The ancient city of Verona is at the confluence of the vast plains of northern Italy and the foothills of the Alps, surrounded by vineyards producing both white and red wines. Today, we will take a look at some of the reds — from the simple and light to the denser and more-alcoholic ripassos and amarones.
2011 Inama carmenere "pui…" ($20). Stefano Inama is known for his soaves, but he also makes this pleasurable red with 30 percent of it merlot to, as he says, "civilize" it. Lots of plummy fruit with a hint of creamy oak. Takeaway: A very satisfying wine if not an especially complex one.
2011 Bolla Bardolino ($8). Very light cherry soda flavors with a touch of dry spices in the finish. Takeaway: A practice wine, or one to be served chilled instead of beer with a Margherita pizza.
2011 Bolla Valpolicella ($8). Very bright fruit, a little gamey in the finish, some green-stem flavors. Takeaway: Another beginner’s wine for a college student’s budget.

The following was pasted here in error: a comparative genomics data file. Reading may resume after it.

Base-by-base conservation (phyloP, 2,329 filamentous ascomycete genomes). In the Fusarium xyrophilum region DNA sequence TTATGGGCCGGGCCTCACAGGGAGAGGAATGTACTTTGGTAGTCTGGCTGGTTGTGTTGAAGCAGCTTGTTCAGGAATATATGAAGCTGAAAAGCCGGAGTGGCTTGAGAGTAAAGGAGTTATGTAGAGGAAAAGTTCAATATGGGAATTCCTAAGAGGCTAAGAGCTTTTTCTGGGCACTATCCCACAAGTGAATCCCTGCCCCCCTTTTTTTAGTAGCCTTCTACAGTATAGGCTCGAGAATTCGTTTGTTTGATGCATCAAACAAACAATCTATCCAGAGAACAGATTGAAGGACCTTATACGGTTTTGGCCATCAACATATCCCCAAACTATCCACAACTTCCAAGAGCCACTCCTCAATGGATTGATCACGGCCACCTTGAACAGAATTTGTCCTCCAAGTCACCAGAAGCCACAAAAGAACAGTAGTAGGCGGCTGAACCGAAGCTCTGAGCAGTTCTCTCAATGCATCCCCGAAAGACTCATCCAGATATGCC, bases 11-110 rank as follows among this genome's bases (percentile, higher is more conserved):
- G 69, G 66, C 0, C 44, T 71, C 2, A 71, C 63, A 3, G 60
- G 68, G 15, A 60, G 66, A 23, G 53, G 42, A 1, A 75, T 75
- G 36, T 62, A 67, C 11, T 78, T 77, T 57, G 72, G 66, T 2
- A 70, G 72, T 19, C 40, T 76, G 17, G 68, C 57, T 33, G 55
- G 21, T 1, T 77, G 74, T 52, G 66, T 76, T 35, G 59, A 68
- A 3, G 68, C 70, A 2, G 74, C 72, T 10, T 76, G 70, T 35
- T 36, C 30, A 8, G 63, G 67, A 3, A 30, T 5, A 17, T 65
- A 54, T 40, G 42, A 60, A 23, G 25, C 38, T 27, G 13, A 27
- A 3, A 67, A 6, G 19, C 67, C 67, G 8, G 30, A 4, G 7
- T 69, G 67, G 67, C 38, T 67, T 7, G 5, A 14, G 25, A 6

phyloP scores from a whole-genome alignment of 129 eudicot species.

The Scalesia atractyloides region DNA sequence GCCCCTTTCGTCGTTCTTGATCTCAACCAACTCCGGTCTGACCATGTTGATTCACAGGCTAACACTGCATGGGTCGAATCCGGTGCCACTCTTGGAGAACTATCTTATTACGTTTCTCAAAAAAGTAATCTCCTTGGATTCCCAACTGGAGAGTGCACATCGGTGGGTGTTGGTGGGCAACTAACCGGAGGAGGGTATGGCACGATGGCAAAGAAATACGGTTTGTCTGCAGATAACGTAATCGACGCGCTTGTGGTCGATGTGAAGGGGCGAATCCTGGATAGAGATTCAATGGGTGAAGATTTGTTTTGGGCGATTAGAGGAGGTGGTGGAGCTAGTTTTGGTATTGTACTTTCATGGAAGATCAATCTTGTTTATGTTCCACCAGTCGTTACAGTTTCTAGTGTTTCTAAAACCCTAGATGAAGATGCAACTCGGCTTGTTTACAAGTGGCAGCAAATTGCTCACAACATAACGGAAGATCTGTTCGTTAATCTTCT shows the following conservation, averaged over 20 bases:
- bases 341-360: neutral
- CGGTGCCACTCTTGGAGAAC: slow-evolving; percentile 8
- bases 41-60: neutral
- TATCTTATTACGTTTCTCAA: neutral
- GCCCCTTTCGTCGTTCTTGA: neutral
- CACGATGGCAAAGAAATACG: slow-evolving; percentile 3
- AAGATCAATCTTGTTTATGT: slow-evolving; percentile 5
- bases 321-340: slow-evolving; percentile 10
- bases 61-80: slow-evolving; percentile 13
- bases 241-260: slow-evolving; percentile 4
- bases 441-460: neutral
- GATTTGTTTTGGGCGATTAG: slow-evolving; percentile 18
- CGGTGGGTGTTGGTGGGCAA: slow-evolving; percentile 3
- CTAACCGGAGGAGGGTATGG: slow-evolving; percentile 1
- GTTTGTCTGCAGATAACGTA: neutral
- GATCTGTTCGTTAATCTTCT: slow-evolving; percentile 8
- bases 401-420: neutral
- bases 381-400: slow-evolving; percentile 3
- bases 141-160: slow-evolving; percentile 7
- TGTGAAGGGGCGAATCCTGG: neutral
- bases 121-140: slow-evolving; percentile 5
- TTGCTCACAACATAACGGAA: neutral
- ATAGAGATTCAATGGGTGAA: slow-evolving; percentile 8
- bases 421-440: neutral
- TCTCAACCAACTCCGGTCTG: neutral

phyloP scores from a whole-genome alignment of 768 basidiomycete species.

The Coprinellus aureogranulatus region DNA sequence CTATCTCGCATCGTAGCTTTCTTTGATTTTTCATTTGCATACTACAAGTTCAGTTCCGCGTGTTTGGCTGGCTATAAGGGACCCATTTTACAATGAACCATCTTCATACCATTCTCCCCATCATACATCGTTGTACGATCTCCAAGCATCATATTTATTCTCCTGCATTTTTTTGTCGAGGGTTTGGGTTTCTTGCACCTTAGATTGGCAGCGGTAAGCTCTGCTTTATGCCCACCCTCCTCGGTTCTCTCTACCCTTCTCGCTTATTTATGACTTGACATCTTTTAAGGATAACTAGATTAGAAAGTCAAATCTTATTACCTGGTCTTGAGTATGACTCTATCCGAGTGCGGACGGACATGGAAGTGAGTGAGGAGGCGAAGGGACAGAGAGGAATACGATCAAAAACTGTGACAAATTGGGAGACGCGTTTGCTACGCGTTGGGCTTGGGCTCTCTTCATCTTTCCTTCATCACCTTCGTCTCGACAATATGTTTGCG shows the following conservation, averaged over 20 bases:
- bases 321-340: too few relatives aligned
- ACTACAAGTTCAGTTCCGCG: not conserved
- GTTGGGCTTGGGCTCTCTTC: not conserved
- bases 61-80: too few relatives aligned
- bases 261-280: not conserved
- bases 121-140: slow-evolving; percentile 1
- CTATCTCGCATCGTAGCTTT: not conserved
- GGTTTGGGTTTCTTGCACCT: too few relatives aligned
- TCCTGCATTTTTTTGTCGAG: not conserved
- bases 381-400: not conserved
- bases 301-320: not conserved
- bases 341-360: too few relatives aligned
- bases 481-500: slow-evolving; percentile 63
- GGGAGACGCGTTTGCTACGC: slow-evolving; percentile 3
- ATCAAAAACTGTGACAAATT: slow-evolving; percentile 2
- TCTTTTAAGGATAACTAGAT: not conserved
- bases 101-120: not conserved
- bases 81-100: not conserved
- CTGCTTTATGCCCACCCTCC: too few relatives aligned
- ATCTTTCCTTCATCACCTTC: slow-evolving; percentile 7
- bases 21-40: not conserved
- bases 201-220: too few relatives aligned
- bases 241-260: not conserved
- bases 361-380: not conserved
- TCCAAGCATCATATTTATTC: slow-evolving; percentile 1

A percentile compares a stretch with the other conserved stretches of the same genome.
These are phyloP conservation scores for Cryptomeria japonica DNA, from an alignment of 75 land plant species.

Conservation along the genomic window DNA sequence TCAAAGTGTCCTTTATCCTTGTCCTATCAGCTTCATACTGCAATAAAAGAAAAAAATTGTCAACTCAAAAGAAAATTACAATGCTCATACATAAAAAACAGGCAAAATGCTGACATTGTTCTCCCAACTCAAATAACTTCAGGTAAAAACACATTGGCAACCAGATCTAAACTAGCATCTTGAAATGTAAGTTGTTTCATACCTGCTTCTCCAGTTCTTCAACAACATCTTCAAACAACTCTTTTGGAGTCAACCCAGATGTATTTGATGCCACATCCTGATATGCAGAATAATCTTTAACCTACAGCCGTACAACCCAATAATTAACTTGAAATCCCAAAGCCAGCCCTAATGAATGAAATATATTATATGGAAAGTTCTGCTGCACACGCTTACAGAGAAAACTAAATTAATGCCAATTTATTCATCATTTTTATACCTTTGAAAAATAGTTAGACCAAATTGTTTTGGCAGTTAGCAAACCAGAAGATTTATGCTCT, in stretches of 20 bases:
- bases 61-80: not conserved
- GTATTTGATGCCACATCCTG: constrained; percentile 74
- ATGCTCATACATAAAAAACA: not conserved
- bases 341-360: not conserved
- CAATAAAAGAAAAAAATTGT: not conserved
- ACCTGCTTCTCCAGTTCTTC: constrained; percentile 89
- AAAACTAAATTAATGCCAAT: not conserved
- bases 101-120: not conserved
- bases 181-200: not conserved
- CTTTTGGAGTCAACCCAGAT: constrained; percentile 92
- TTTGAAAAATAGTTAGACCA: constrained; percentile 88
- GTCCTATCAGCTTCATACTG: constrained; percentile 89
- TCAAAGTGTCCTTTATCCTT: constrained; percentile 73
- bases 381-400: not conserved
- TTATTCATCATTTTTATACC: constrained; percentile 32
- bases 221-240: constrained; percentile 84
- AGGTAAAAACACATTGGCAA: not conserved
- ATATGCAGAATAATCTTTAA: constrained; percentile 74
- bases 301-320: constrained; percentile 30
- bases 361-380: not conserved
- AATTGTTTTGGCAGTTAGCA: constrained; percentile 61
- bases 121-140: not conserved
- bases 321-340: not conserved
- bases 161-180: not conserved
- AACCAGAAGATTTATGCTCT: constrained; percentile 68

2009 Sant’Antonio "Monti Garbi" Valpolicella superiore ripasso ($19). A very dark wine with plummy and black raspberry flavors. Some citrus rasp. Long on the palate, medium body, light tannins. Takeaway: A nice bridge between basic Valpolicella and amarone.
2009 Bolla Valpolicella ripasso classico superiore ($17). The same basic flavors of plums, raspberries, prunes, but not quite the strength or length. Takeway: Ripasso lite.
2009 Sartori amarone della Valpolicella ($42). A big wine, but a rounded, complex one with considerable sophistication. Let it air in a decanter for a while to unleash the ripe, rounded flavors. Takeaway: Avery nice wine that has the intensity of a port but without the alcohol or density
2010 Bolla "Creso" Italian red wine ($14). An enjoyable cabernet sauvignon that is still coming together, even after considerable airing. Lots of purple fruits that quickly down shift on the palate to a tight, tannic finish with some pleasant bitters edge and a little coda of cream. Takeaway: Give it a few more years in the bottle.